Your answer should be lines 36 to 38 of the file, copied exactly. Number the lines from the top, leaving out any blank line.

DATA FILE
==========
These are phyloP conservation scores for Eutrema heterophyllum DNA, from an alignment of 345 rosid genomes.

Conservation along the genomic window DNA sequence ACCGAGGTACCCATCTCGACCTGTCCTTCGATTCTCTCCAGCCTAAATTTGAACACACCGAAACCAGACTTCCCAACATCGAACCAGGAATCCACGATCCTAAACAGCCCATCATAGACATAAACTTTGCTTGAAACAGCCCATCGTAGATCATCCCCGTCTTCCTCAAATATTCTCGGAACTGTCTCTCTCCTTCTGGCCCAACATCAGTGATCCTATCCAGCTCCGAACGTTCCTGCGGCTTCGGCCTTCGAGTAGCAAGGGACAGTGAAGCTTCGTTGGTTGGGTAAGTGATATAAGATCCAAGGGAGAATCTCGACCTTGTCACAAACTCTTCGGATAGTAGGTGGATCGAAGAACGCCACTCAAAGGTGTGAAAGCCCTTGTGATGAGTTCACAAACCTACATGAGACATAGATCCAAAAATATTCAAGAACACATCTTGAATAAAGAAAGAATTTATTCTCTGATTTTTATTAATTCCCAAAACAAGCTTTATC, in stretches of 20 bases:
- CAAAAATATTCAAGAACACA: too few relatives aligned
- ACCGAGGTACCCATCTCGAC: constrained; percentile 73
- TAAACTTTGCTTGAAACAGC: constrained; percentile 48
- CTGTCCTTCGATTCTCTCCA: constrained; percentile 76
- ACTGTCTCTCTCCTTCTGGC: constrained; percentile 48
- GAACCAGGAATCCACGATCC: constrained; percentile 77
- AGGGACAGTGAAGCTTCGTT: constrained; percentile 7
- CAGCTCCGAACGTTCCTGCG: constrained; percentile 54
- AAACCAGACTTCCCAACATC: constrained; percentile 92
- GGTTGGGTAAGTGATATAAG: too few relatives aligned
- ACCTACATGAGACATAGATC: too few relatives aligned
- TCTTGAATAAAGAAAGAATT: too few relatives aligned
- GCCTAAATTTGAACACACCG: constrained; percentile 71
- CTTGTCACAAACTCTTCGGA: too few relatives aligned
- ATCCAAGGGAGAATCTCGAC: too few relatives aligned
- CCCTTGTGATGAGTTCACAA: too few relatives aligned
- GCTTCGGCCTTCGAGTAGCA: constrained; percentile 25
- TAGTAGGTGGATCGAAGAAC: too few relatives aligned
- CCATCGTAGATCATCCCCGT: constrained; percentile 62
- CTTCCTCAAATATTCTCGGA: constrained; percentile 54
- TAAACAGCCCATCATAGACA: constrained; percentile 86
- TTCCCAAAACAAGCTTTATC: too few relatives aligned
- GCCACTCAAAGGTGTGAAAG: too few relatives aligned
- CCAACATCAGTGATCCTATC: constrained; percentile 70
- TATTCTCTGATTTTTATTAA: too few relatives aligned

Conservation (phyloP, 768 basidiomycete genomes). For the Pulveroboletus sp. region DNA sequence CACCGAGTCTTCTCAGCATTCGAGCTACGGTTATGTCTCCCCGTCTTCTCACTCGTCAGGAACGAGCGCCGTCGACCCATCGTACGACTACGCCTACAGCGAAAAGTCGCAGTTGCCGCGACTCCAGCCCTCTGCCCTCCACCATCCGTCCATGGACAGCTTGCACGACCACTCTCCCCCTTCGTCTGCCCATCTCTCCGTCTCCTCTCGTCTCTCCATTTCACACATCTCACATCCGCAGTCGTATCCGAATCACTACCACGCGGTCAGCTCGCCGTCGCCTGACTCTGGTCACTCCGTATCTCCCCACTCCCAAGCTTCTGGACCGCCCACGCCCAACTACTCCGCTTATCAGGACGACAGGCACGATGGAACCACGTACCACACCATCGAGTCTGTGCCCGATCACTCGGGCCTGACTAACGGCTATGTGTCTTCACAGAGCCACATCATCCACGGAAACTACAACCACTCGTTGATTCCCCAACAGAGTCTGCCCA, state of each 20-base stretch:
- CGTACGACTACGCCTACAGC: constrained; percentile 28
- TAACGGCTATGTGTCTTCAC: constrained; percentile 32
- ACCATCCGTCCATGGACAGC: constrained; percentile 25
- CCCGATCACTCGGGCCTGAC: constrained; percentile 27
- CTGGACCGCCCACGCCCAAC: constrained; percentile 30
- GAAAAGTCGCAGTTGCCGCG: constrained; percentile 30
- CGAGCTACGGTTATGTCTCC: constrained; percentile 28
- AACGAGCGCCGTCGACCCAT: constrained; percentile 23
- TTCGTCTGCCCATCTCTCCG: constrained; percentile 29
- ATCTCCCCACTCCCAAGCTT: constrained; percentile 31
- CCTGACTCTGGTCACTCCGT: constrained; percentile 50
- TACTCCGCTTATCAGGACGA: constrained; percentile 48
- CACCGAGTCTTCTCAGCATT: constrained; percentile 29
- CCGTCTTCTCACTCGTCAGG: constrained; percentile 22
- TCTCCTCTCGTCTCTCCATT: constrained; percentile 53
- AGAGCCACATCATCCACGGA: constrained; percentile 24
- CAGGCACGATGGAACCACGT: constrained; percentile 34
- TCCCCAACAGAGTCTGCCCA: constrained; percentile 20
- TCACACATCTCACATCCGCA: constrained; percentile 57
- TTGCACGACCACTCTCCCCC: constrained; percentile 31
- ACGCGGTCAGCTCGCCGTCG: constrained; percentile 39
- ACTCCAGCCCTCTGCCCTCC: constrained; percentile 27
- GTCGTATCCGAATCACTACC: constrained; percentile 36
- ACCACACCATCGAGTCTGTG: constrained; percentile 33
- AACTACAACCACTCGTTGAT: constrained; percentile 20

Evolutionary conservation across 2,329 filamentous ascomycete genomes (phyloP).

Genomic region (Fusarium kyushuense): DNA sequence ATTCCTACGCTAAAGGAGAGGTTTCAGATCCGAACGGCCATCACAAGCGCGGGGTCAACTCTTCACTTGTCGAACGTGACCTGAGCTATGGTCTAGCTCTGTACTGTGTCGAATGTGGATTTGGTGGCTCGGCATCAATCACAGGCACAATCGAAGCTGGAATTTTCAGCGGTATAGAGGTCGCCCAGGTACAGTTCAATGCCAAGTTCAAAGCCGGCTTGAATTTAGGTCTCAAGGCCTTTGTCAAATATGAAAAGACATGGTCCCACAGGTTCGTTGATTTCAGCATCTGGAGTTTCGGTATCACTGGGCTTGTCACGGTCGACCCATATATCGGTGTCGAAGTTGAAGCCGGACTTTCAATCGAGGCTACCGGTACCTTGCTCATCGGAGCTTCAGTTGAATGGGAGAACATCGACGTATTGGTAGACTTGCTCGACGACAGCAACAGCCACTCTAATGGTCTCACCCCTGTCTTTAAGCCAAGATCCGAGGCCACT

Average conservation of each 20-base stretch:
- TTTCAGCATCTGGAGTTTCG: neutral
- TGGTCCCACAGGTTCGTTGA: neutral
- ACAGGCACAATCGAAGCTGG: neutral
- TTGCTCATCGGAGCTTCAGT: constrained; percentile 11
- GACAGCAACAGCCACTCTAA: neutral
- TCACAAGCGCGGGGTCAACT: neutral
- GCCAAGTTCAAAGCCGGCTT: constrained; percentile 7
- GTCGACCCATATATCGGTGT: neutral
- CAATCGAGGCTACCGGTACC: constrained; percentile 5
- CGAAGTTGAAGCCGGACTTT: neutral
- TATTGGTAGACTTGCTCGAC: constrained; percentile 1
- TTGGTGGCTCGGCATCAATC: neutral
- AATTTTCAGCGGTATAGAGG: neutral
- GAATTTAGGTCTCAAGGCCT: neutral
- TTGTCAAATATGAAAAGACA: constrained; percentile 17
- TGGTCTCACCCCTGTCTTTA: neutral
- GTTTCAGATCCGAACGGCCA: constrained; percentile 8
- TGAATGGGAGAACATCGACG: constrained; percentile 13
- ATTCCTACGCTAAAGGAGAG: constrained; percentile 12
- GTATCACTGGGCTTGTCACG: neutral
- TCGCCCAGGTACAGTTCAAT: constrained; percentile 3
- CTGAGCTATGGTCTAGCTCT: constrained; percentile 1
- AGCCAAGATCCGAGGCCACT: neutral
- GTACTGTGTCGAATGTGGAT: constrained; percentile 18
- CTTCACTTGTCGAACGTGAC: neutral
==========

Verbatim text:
- AACGAGCGCCGTCGACCCAT: constrained; percentile 23
- TTCGTCTGCCCATCTCTCCG: constrained; percentile 29
- ATCTCCCCACTCCCAAGCTT: constrained; percentile 31